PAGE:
Why Amazon and Whole Foods Make Sense

Last Friday Amazon.com Inc. announced that it will purchase Whole Foods Market Inc. for $13.7 Billion. This represents a 27% premium over Whole Foods stock price from Thursday. CoFounder John Mackey will continue to run Whole Foods after the purchase.

The purchase could stand as a substantial change to how consumers buy groceries. Competitors’ stocks dropped after the announcement; Walmart’s stock fell 7% and Kroger Co. dropped 17%.

The deal makes sense. Amazon has been planning to get into brick and mortar stores with state of the art technology. In December of 2016 Amazon released the video below highlighting stores without cash registers where you can just walk out with your groceries.

What Amazon Gets

Amazon gets a network of brick and mortar stores with over 460 locations in over 20 States. However, it is not just the size of the supermarket chain that is appealing. Whole Foods has a huge amount of brand loyalty and a great retail shopping experience.

Retail is all about consumer experience, and Whole Foods has it. The staff is pleasant, knowledgable and the stores are always clean. Whole Foods falls on the opposite end of the spectrum with stores like Walmart both on price and experience.

Whole Foods’ goes beyond the walls to crafts a specific sense of community and charity at each of its locations.  Additionally, Whole Foods interacts with local sources foods, produce and small brands.

From Whole Foods’ Website

  • A Friendly and Fresh Connection

    Supporting local farmers, ranchers, growers and producers helps connect the local community to the people who produce the foods we consume. It also helps keep us connected to the growing seasons and to the unique flavors and diversity of local crops and creations.

  • Preserving Character

    Small local farms are a valuable component of a community’s character, helping maintain agricultural heritage, preserve land use diversity and moderate development. Local product producers help create products that feature the flavors, smells and textures of a community – and are great for sharing with out-of-towners!

Extending Online Food shopping

The play allows Amazon to step up its online food ordering game. The Whole Foods brick and mortar stores will likely serve as fulfillment centers for online orders for both Whole Foods and Amazon.

Prior to the purchase of Whole Foods Amazon’s online food ordering service Amazon Pantry lacked the selection of foods of competitors such as Fresh Direct.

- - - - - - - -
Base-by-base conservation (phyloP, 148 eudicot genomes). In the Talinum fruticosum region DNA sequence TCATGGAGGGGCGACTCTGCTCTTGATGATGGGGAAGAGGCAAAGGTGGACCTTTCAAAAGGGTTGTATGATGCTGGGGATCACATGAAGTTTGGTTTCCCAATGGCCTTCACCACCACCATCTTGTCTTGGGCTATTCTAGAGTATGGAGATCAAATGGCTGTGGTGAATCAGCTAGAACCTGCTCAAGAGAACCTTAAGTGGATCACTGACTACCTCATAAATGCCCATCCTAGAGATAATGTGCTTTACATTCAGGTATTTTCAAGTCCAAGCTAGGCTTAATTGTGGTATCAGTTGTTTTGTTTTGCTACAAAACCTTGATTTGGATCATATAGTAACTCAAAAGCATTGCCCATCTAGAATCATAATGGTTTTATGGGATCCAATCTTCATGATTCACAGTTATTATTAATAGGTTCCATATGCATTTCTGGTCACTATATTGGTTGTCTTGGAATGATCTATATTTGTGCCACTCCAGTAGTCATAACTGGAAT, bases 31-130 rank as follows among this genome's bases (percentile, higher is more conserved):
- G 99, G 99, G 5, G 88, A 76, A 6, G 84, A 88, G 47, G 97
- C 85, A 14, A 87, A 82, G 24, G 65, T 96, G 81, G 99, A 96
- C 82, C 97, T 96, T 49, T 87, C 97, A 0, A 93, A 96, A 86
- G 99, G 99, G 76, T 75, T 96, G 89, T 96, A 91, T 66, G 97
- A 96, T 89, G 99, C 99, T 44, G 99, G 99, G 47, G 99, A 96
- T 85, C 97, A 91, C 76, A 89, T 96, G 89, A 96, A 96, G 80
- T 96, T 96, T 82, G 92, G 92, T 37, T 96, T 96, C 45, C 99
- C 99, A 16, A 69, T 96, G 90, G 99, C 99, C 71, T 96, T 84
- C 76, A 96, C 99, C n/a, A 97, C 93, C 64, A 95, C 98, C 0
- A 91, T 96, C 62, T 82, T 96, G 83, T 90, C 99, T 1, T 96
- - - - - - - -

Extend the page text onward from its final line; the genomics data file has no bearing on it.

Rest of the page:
As a whole (no pun intended) the deal represents a major step for Amazon into the brick and mortar business of groceries which seems to be one of the last frontiers where consumers still buy goods in person.

This should give Amazon a reach over almost every consumer purchase.

What Whole Foods Gets

Whole Foods gets access to Amazon’s technology. This presents the opportunity for exceptionally high levels of efficiency on the back end for storage and shipping as well as new methods for consumer shopping and checkout.

If executed correctly this could mean more profit, lower prices,  better consumer experience and expanding far into competitors market share.

Mackey keeping control

Prior to the announcement it was rumored that shareholder Jana Partners were considering an attempt to remove John Mackey from his role as CEO through shareholder activism.

Mackey who Cofounded the business is outspoken and extremely passionate about his role as CEO. Earlier this month Mackey referred to the Activist investors at Jana Partners as “Greedy Bastards.”

In an interview about shareholder activism the 63 year old CEO had the following to say: 

“These people, they just want to sell Whole Foods Market and make hundreds of millions of dollars, and they have to know that I’m going to resist that… That’s my baby. I’m going to protect my kid, and they’ve got to knock Daddy out if they want to take it over.”

Ending Thoughts

I think this is a great play for Amazon, Whole Foods & hopefully the consumer. Living in NYC I love the idea of an easier way to have food delivered to my apartment, or a faster experience at checkouts. Both companies seem to have the potential to benefit from the sharing of large data. The deal seems to make a lot of sense for a lot of reasons. I look forward to seeing whats next for AmazFoods.

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